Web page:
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  #1  
Old 08-23-2012, 04:54 PM
slapon slapon is offline
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Join Date: Aug 2010
Location: McKinney, TX
Posts: 134
Please review my product selling at WW Grainger for fall cleanups

Hello everyone,

I'm going to make this as short as possible. I just signed on with this site as a sponsor so that I can share my product with you. I'm just a small time entrepreneur/inventor that was lucky enough to have WW Grainger see value in my product. I am now an authorized supplier of theirs, which is a great honor of mine to be affiliated with them. You can find my product, the Slap-on attachment, on their website, www.grainger.com, and typing "slap-on" in the search field. It was just added to their product lineup this month, so all of the required and optional accessories for the product have to still be worked out. Its purpose is to assist you in fall cleanups and other cleanups that might require raking or sweeping.

The attachment works on Grainger's 48 and 55 gallon Tough Guy
square receptacles, product #s 5DMV5 and 6YLP6. The item number for ordering the can liners from Grainger is 5XL60. They are 42.5" wide by 48" long, 1.1 mil in thickness, low density, and 56-gallon capacity can liners. You can reference my web page, www.slapon.net, to get a better understanding of the Slap-on attachment's use. A frequent poster here has tried the product and may be willing to share with you his experiences. I'll have to check with him though before I let you know if it's alright.

Please let me know what you think. Your opinions are very important to me and I will respond to every inquiry. I'll also apologize up front that you will probably be seeing a lot of posts from me because it is so important that I share my message about this product. Also, please share this information with anyone that may be interested in the product.
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  #2  
Old 08-23-2012, 06:27 PM
32vld 32vld is offline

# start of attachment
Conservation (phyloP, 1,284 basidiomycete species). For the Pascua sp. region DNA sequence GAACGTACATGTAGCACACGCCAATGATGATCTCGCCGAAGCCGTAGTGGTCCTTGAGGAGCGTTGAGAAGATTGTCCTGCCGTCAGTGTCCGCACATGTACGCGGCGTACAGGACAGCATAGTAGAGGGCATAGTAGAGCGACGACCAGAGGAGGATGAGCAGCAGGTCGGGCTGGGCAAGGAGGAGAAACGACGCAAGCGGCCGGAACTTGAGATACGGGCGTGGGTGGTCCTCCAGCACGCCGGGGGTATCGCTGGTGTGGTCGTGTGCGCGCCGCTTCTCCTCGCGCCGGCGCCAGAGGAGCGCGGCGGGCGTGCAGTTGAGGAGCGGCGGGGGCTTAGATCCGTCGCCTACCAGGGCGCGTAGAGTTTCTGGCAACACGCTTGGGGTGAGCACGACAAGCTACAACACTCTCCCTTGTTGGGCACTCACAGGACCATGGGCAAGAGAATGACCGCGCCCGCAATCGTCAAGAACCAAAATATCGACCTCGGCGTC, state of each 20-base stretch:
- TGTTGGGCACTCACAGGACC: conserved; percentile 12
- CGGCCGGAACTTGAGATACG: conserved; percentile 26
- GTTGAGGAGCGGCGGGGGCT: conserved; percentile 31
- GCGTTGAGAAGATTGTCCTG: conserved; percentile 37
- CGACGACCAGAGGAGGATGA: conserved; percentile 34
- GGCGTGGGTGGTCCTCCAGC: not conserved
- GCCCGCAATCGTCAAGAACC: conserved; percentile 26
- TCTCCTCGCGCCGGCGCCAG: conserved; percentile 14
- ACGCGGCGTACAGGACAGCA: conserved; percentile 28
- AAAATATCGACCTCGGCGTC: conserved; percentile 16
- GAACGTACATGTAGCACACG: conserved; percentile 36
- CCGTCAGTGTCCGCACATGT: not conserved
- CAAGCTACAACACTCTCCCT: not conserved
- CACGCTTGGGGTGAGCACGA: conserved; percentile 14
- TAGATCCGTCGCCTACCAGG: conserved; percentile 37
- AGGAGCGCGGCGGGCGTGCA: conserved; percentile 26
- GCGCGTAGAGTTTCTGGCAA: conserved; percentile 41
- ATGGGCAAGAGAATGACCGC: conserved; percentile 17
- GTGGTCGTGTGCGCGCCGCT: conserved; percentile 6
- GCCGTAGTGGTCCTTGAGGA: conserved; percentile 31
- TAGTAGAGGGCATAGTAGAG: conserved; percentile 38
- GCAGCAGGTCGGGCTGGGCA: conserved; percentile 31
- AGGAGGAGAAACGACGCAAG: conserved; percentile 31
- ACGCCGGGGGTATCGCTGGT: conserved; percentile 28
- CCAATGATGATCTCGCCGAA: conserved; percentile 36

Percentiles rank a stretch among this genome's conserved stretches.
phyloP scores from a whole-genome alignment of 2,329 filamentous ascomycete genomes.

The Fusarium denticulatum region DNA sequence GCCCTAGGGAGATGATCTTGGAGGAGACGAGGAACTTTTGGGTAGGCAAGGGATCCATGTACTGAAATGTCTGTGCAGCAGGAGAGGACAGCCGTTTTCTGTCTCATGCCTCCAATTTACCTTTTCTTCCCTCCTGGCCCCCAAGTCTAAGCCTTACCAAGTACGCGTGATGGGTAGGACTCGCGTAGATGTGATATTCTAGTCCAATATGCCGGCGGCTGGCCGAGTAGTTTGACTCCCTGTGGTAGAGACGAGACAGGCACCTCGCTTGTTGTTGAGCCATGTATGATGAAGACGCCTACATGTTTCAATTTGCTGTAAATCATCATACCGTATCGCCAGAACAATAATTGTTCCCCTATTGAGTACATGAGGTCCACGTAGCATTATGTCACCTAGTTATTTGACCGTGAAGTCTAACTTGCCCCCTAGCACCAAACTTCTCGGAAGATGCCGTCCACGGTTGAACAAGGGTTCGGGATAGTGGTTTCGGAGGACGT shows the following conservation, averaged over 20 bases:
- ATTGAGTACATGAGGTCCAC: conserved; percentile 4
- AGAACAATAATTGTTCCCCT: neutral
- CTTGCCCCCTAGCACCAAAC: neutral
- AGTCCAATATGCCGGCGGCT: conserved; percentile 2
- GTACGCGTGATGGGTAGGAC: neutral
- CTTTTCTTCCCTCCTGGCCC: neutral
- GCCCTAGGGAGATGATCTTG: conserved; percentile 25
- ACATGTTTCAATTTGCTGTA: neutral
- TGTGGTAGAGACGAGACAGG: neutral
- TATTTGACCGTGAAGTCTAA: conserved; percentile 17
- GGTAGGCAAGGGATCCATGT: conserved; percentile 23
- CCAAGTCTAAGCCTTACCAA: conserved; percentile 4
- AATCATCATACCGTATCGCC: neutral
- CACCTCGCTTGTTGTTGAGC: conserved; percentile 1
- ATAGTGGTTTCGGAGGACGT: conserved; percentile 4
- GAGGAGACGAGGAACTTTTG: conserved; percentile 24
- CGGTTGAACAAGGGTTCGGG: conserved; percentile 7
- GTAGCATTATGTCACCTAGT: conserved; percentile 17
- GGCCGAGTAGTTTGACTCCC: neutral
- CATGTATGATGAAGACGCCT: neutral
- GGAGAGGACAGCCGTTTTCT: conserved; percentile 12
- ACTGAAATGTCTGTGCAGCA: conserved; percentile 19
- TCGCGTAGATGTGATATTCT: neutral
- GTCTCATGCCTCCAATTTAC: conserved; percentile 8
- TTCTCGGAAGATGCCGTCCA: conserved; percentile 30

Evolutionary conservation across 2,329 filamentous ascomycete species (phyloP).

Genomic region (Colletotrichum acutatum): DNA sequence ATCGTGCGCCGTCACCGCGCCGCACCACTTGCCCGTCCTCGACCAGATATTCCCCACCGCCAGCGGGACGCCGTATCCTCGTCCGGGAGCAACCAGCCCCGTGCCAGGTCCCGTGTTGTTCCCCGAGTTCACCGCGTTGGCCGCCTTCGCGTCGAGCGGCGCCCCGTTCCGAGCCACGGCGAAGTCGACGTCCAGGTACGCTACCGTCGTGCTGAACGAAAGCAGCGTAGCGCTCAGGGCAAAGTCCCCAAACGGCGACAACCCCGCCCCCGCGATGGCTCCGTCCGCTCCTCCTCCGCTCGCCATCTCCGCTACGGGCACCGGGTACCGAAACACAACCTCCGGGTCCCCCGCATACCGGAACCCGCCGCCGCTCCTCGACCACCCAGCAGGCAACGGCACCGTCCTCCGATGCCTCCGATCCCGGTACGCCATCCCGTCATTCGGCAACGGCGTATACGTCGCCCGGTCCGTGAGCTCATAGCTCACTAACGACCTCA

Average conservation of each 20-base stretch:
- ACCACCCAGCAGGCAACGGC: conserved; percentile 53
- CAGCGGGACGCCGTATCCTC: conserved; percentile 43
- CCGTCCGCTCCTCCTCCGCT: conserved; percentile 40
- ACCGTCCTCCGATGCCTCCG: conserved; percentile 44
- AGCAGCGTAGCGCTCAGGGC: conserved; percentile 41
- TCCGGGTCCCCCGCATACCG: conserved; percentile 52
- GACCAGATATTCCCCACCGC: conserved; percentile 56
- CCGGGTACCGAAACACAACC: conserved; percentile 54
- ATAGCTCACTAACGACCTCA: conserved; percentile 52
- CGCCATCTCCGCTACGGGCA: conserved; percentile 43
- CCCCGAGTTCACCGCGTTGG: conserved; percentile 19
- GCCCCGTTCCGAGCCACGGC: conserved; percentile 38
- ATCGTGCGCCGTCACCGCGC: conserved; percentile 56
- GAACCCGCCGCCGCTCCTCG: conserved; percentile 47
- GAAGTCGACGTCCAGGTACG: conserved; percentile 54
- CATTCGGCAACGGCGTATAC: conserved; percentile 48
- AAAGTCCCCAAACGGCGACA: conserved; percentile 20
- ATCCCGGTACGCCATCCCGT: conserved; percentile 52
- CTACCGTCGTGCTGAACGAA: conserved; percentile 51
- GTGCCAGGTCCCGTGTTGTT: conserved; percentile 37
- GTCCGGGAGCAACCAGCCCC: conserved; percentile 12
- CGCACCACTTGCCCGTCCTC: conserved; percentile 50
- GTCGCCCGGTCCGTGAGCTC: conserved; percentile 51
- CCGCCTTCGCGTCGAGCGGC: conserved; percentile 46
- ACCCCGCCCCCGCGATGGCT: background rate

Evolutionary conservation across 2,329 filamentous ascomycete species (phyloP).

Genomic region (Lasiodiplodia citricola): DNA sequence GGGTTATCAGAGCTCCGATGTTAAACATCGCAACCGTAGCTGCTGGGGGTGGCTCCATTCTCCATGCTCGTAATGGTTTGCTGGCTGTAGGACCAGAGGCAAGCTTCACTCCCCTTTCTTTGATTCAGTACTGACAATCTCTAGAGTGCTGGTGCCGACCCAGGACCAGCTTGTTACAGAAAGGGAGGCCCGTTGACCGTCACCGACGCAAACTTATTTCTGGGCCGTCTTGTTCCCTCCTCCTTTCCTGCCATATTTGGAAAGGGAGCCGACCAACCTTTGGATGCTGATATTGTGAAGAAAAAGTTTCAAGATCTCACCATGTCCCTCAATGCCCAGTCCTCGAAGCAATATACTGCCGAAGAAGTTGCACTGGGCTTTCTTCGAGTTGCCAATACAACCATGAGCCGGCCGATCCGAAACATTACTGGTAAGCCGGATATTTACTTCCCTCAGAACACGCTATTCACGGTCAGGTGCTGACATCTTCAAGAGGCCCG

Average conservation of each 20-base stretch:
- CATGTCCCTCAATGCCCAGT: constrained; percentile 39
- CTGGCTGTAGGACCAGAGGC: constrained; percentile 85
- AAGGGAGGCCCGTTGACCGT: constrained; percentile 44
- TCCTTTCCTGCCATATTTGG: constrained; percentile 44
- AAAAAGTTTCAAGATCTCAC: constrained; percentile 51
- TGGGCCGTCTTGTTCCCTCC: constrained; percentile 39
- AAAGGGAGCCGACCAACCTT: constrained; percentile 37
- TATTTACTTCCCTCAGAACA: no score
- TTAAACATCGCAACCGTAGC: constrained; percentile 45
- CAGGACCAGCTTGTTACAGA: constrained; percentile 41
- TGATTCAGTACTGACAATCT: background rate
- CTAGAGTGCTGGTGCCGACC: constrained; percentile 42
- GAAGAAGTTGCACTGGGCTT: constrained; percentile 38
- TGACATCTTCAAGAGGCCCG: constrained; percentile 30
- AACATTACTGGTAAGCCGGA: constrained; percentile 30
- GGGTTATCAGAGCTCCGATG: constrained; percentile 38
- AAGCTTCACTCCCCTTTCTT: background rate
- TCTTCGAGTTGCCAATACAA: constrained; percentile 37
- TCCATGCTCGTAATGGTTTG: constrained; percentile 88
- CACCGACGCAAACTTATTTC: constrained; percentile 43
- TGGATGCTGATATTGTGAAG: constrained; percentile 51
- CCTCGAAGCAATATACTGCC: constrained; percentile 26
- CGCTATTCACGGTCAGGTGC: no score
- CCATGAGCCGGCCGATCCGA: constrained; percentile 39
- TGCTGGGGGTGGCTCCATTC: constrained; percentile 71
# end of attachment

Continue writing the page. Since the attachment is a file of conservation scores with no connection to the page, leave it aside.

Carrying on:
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Location: LI NY
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I can grab an old bungee cord around the top outside of the pail.

Tie a knot in the corner of the bag so it doesn't fall in.

Both are free to me.

But you have a clever idea think it will make you some money from home onwers.
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  #3  
Old 08-23-2012, 08:55 PM
slapon slapon is offline
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Quote:
Originally Posted by 32vld View Post
I can grab an old bungee cord around the top outside of the pail.

Tie a knot in the corner of the bag so it doesn't fall in.

Both are free to me.

But you have a clever idea think it will make you some money from home onwers.
Problem with a bungee cord is that it does not allow the air to release between the wall of the receptacle and the bag itself, causing a ballooning effect. It shuts off your opening. Plus it takes awhile to attach the bungee. Also, you're likely using a round receptacle, which will roll side to side when you set it on its side. Also, there is very little of the lip of a round receptacle that will touch the ground. With Grainger's receptacle you have a 23"x23" opening to plow your debris in. The 23" is approximately the width of the rake prongs, a huge opening. You can fill a 55 gallon bag in 20 seconds and it doesn't take any time at all to set up. You put your bag in the receptacle, slap the attachment over a side and tip the receptacle over on its opposite side. If you look at my website, you will see that I filled 18 fifty five gallon bags in 30 minutes with little effort
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  #4  
Old 08-23-2012, 09:03 PM
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knox gsl knox gsl is online now
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I don't want to be negative but most of us don't use plastic bags. If any of us do its just the highschool kids who don't know any better.
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  #5  
Old 08-23-2012, 09:13 PM
slapon slapon is offline
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Quote:
Originally Posted by slapon View Post
Problem with a bungee cord is that it does not allow the air to release between the wall of the receptacle and the bag itself, causing a ballooning effect. It shuts off your opening. Plus it takes awhile to attach the bungee. Also, you're likely using a round receptacle, which will roll side to side when you set it on its side. Also, there is very little of the lip of a round receptacle that will touch the ground. With Grainger's receptacle you have a 23"x23" opening to plow your debris in. The 23" is approximately the width of the rake prongs, a huge opening. You can fill a 55 gallon bag in 20 seconds and it doesn't take any time at all to set up. You put your bag in the receptacle, slap the attachment over a side and tip the receptacle over on its opposite side. If you look at my website, you will see that I filled 18 fifty five gallon bags in 30 minutes with little effort